It is precisely at this moment in the investigation when the broker, while defending themselves in connection with the DRE’s inquiry and examination, may accuse the licensee of failing to abide by the broker’s requirements, violating company policy, and essentially going rogue. By utilizing the rogue agent defense, the broker takes the position that the agent’s actions are not a symptom of lack of supervision on their part, but rather, directly related to, and the result of, the agent’s willful disregard for the broker’s policies and Real Estate law. Barring the Department does not find any evidence of violations committed by the broker, guilty knowledge about the complaint matter, lack of supervision and/or any pattern of misconduct by the company or its agents, the rogue agent defense can be quite effective and may actually relinquish a broker from further DRE scrutiny.
Given the above illustration, it is important to point out that when the DRE is investigating an agent, the most ideal situation is one where the agent has the broker’s full support in connection with their position and rebuttal to the consumer’s allegations and complaint. This consolidated front, between the broker and agent, is often a key ingredient to challenging and dismissing claims. Of course, in order to garner such brokerage support, the agent’s activities and practices must be in line with the company’s policy and procedures, and both evidence and reinforce the broker’s overall efforts to maintain a compliant real estate operation.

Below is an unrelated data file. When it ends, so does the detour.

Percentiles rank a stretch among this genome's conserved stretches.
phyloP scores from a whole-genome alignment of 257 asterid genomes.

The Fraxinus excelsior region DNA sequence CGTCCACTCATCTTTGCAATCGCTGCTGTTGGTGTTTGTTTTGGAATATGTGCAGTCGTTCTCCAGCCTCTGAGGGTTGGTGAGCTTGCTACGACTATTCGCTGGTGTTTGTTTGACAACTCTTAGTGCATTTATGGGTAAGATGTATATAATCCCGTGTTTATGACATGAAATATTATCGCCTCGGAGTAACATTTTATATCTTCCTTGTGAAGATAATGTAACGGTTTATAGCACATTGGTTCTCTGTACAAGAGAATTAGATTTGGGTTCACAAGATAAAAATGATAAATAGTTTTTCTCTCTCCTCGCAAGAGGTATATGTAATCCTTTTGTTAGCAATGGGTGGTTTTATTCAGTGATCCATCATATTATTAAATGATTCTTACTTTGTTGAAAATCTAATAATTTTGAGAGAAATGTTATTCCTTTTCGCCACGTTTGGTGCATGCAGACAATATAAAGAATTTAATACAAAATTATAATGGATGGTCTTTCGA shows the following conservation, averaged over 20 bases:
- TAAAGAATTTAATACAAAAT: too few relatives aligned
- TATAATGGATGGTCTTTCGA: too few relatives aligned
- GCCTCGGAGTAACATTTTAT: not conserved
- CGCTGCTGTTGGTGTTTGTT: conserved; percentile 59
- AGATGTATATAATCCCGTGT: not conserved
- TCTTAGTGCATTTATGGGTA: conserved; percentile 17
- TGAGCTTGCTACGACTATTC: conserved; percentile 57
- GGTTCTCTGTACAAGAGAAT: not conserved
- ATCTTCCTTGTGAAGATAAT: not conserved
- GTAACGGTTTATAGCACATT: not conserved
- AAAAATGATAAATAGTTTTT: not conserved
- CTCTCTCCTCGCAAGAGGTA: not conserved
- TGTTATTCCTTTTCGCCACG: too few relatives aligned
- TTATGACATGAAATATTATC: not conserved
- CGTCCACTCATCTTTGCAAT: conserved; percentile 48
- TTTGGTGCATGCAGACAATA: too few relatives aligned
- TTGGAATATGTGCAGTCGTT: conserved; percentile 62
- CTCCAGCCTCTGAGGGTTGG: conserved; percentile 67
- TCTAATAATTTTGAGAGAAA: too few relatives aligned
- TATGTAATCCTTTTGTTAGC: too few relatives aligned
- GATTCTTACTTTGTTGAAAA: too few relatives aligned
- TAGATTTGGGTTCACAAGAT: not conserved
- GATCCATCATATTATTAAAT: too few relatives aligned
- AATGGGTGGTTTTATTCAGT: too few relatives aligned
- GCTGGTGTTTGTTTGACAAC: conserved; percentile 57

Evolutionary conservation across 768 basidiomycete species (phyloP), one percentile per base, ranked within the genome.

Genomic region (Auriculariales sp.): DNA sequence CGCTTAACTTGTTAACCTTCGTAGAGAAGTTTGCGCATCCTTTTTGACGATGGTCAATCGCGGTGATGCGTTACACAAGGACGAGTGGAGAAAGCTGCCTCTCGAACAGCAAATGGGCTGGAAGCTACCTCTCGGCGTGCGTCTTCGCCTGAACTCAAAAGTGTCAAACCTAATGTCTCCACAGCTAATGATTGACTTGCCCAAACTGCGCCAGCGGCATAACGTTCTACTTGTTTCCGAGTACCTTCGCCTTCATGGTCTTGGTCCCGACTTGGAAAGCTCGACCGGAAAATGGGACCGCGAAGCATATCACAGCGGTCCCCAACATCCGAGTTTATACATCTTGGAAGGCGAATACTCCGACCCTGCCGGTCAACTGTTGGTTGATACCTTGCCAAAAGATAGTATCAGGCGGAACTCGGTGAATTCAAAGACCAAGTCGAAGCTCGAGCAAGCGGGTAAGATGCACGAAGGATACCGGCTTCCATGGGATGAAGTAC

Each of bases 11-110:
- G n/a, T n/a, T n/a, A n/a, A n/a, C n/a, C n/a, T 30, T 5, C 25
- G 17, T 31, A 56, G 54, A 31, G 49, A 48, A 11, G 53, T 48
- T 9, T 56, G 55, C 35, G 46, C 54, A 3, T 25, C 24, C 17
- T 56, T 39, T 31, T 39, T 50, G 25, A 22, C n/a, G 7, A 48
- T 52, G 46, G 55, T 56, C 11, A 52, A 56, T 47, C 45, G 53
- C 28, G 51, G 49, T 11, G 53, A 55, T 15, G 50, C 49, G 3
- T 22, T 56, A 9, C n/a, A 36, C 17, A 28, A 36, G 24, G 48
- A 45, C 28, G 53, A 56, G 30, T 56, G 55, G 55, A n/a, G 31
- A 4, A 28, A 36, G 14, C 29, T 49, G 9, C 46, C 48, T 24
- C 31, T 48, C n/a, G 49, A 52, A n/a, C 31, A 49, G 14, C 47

Admittedly, even a law abiding agent with good intentions could be guilty of not reading their broker’s policy and procedures, or failing to recognize that a transaction issue warranted their broker’s attention and review. Furthermore, I hope this article serves as an important reminder to all agents to make sure they are operating in line and consistent with their company’s operation and rules. Also, if you are not sure, please make sure, as guesswork in the real estate industry is quite dangerous and can be costly.
Finally, it should be mentioned that the rogue agent defense loses significant value when real estate agents follow these simple rules:
Please read (maybe twice) your broker’s policy and procedures, and make sure you fully understand what they mean and require of you before acknowledging your agreement with them in writing. If you are confused about any of the rules, please remember to ask questions. You might even document your questions and the answers that you obtain from the brokerage and keep for your future reference and records.
Familiarize yourself with any mandatory reporting required by your brokerage. These reporting expectations are usually outlined in your policy manual, or may be located in your relationship agreement with the brokerage (e.g., employment or independent contract agreement). Typically, there are specific events that trigger such reporting rules, and if you study these requirements up-front, you will likely not forget when the time actually comes to report an issue to your broker.